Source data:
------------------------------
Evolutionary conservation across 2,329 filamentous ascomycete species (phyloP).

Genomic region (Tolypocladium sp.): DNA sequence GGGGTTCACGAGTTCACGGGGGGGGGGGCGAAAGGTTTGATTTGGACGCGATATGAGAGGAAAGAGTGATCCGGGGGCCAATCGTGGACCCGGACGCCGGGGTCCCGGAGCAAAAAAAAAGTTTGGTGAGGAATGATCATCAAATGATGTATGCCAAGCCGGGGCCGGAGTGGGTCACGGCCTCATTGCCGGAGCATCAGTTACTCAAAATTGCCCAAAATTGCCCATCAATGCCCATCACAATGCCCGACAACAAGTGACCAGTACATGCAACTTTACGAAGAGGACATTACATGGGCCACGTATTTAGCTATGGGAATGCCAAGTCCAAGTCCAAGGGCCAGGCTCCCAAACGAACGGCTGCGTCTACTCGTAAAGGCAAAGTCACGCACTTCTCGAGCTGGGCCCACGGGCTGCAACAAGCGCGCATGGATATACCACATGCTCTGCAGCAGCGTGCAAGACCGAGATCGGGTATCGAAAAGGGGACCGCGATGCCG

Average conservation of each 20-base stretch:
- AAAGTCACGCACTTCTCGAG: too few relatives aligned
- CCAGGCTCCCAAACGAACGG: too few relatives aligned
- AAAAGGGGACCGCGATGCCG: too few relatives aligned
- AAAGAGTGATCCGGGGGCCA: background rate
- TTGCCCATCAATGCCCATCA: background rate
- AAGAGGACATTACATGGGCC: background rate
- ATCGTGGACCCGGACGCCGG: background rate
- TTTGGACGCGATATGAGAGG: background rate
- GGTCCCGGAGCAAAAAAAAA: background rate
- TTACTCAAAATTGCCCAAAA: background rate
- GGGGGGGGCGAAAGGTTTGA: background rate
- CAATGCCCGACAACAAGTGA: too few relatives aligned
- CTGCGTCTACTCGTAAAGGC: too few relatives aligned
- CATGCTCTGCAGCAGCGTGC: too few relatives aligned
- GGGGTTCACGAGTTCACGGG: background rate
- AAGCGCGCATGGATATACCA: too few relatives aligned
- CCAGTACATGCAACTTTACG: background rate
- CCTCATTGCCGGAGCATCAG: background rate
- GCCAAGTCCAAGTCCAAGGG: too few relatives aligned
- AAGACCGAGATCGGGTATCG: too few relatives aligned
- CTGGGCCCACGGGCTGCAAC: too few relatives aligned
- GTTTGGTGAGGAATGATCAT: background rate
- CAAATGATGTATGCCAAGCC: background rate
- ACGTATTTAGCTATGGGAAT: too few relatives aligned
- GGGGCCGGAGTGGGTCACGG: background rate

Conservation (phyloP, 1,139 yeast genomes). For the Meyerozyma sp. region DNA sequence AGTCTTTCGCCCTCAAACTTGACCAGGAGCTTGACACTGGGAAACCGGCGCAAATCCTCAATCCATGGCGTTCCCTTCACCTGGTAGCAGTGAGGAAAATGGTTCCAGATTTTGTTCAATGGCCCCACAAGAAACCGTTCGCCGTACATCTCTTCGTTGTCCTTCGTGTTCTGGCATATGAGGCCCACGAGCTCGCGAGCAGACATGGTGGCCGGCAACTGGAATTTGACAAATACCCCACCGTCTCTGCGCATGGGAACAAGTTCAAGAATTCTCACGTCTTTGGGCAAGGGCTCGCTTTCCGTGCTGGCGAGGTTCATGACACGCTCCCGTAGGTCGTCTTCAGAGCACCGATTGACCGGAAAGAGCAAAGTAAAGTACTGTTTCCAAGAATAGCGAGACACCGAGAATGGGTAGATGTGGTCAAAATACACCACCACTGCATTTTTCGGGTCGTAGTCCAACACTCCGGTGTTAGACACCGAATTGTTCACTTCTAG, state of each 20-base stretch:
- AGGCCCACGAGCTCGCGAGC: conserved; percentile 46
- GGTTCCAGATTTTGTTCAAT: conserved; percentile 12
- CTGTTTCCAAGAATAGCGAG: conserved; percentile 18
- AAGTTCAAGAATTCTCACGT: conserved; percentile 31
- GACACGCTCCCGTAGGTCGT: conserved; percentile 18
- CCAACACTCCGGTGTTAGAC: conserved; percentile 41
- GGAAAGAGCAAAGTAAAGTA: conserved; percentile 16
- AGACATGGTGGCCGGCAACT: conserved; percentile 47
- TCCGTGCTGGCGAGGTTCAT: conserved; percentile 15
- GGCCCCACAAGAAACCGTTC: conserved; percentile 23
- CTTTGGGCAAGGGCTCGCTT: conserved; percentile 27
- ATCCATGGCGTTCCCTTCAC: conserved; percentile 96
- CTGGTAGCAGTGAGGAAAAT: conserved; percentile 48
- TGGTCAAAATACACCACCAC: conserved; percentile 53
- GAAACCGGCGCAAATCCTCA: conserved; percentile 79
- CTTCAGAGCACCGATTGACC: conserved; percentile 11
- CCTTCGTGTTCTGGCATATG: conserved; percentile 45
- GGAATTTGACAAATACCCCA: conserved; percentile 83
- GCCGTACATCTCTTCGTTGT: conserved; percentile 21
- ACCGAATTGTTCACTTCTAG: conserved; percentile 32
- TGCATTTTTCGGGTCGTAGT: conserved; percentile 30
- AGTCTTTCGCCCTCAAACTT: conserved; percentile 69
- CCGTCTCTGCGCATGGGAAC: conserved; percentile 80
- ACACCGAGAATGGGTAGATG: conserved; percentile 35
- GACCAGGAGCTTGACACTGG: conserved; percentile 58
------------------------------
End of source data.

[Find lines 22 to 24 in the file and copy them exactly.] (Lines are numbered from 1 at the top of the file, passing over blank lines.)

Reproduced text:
- GCCAAGTCCAAGTCCAAGGG: too few relatives aligned
- AAGACCGAGATCGGGTATCG: too few relatives aligned
- CTGGGCCCACGGGCTGCAAC: too few relatives aligned